Using magnetic resonance imaging (MRI), researchers took brain scans at 6 months, 12 months and 24 months of children who were at high risk for autism because their older siblings had the disorder. They then identified the physical differences in the brains of children in that group who actually developed autism, and applied those findings to a second group of high-risk children.
Identifying those physical differences correctly predicted 80 percent of the children in the second high-risk group who met the clinical criteria for autism.
80-90% of people recovering from addiction relapse. If we could predict which people recovering from addiction were most likely to relapse, efforts to prevent it could be more effectively directed. Psychiatry professor Kelvin Lim is out to make that possible.
Earlier detection can make a big difference for families, says Patricia Pacheco. “I think it’s just a great program because we have been able to track Michael’s progress from just 3 months old to know that so far he seems to be neurotypical.” Michael got another scan at 6 months and will go back at years 1 and 2. “They give us information as we go,” she says.
Cullen and her colleagues are launching a 5-year brain imaging study that will examine self-harm behavior among 152 adolescent girls, a subgroup that expresses this behavior more than other populations. These girls will have a range of NSSI symptoms, from non-existent to severe. In addition, the study will collect data on brain and other biological metrics over the course of three years.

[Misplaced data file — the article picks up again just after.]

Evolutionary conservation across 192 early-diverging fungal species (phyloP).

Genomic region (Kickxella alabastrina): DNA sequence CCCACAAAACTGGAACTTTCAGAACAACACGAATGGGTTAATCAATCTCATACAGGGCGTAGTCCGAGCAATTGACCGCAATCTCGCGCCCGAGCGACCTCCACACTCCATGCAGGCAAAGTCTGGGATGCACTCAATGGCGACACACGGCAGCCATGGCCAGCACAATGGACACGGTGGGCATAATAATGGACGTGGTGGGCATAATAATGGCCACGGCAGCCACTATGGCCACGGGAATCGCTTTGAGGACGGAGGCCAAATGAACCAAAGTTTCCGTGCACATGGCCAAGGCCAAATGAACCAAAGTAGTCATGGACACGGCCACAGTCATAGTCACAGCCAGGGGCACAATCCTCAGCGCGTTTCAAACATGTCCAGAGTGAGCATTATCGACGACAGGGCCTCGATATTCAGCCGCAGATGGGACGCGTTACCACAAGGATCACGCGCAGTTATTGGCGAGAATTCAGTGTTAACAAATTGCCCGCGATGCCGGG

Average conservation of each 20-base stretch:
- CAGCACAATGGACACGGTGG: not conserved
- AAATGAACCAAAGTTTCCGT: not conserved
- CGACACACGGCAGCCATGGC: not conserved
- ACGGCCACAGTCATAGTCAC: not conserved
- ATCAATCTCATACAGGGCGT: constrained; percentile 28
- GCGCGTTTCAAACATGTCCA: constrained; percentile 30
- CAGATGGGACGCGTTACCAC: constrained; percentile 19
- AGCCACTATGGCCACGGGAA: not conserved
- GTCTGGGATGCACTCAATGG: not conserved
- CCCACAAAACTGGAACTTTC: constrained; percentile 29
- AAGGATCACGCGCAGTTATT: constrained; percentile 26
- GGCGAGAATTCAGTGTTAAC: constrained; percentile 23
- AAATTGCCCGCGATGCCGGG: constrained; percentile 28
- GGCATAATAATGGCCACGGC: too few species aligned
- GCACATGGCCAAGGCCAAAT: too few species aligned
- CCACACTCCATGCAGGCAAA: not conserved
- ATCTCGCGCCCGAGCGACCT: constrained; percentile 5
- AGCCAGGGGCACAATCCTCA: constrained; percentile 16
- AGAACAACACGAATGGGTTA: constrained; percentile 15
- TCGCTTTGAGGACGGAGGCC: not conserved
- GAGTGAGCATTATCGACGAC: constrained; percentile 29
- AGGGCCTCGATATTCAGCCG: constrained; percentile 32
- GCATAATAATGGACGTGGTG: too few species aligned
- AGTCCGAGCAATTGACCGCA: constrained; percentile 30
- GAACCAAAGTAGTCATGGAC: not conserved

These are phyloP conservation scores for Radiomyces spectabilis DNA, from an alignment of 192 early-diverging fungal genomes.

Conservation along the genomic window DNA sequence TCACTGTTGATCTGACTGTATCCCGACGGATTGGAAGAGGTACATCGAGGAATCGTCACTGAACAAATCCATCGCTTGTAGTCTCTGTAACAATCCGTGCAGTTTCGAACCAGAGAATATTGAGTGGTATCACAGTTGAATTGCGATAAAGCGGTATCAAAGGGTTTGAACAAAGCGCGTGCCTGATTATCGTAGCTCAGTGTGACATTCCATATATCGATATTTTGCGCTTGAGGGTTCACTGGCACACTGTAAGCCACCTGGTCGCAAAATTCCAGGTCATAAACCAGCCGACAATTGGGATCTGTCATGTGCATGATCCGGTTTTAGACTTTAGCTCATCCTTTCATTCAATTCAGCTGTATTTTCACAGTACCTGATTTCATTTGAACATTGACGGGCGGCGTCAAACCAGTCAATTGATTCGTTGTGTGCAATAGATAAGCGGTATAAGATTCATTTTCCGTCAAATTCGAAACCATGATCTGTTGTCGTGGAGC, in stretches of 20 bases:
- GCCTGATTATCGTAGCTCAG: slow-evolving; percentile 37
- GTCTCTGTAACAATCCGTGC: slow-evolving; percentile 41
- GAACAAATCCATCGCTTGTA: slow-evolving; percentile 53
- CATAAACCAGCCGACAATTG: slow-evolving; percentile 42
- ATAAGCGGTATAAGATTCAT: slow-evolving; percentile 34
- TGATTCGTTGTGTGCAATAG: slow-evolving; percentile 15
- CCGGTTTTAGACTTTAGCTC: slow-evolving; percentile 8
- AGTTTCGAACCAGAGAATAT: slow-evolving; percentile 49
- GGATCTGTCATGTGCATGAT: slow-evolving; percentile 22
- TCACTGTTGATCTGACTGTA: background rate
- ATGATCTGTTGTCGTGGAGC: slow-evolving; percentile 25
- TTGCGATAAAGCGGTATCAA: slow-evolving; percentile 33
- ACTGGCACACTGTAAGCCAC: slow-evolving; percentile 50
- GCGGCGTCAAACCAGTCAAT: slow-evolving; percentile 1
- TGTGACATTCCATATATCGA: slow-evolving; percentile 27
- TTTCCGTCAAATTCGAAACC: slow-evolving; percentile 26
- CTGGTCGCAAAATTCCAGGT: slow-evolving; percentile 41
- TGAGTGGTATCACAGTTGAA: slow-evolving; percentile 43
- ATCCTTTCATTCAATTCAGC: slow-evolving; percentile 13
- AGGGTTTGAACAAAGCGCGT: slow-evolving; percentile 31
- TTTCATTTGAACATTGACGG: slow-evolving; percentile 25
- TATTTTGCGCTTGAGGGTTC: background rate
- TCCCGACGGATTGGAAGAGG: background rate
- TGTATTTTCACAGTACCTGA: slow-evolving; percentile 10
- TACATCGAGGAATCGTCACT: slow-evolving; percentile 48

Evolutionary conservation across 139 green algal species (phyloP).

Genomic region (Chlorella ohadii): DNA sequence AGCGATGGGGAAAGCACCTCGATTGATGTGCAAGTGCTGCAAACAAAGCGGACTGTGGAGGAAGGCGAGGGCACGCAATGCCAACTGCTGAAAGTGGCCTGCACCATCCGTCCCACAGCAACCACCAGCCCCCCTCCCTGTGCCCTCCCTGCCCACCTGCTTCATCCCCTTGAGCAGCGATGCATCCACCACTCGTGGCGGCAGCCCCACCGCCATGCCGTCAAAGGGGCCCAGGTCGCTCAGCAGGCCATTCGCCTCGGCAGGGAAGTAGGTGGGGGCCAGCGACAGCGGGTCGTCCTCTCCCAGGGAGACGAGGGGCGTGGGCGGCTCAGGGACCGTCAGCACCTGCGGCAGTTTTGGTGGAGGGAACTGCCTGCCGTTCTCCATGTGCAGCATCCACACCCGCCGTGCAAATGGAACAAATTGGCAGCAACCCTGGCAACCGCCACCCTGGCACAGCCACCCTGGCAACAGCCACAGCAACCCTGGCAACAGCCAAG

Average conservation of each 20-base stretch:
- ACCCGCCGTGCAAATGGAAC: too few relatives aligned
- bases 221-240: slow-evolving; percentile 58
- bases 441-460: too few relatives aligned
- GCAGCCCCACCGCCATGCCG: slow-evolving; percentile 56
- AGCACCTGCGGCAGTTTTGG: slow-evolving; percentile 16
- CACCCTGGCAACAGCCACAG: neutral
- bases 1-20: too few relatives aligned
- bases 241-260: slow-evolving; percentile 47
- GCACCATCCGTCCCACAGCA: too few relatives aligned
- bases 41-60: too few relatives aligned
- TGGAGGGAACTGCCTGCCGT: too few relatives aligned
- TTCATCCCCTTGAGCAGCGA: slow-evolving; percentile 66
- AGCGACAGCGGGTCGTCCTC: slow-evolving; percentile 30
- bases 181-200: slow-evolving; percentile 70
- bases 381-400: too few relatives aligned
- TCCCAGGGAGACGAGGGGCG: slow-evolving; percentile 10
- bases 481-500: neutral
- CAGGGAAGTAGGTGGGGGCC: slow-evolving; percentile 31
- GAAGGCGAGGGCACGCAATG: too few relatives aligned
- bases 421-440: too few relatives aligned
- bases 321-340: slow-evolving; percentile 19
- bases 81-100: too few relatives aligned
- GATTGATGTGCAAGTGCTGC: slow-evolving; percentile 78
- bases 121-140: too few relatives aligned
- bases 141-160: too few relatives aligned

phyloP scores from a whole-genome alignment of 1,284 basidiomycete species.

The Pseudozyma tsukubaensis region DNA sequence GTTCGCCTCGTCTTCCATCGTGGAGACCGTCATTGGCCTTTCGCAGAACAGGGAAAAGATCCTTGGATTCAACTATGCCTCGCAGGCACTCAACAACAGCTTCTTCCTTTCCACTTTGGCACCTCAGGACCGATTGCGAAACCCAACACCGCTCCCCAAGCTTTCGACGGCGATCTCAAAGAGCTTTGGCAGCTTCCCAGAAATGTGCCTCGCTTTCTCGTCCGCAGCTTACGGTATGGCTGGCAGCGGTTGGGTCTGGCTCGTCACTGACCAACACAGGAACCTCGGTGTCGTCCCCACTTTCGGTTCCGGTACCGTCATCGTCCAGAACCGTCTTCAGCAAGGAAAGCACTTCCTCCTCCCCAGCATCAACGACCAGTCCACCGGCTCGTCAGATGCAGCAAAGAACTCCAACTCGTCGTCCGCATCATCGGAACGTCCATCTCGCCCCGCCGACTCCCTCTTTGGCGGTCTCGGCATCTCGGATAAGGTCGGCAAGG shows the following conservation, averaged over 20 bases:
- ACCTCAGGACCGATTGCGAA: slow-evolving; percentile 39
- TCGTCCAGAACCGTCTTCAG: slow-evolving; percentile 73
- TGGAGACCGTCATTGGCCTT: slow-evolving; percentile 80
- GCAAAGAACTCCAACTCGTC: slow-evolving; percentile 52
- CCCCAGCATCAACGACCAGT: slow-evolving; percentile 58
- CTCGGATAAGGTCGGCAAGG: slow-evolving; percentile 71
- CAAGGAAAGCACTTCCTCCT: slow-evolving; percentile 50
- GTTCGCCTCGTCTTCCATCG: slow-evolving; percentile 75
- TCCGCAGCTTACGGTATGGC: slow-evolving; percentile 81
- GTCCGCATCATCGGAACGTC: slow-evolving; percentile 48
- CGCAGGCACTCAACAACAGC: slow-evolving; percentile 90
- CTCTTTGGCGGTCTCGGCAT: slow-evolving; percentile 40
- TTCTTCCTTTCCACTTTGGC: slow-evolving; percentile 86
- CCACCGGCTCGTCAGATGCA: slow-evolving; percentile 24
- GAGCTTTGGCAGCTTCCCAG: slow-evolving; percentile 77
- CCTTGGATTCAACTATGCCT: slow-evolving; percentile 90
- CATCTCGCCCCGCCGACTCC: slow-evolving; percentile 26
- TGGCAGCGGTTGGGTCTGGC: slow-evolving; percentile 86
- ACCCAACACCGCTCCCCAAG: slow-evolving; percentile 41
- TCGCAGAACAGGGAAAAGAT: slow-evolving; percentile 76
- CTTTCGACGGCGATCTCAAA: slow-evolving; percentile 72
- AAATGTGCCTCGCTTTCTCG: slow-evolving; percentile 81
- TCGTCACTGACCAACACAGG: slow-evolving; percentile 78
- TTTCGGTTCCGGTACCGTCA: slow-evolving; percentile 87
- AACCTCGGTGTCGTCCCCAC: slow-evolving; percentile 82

The study will follow an emerging research paradigm in the psychiatry community called Research Domain Criteria Initiative, or RDoC for short. Unlike traditional psychiatry research, which has followed the Diagnostic and Statistical Manual of Mental Disorders (DSM 5) criteria, Cullen’s RDoC research will try to link symptoms and behavior to biological metrics – things like neurocircuitry, hormones and other indicators.
"Animal studies where we can experimentally control exposures to adversity demonstrate that the type of effects observed in this study are predictive of poor health later in development," Gunnar told Reuters Health by email. "It is not rocket science to know that children need safe places to live in order to grow into healthy and productive adults."
"Despite this, many of the children in these neighborhoods will be resilient," Gunnar said. "Identifying the protective factors that support that resilience and building on them, especially for children showing the effects of toxic exposures, is the appropriate response to the pediatric health issues revealed by this study."
“We know from intervention studies that the earlier you intervene, the better the outcome,” says Jason Wolff, an assistant professor in educational psychology.
Wolff and colleagues like Jed Elison are detecting objective differences in the brains of children who have autism spectrum disorders as early as six months old.
A child’s first years are a time of rapid development and dynamic change—and of vulnerability. Detecting autism earlier could alter the course of a child’s life for the better.
Jed Elison is applying breakthroughs in neuroscience to understand this complex development. Through a combination of behavioral observations and biomarkers, Elison and colleagues are reducing the age of first diagnosis.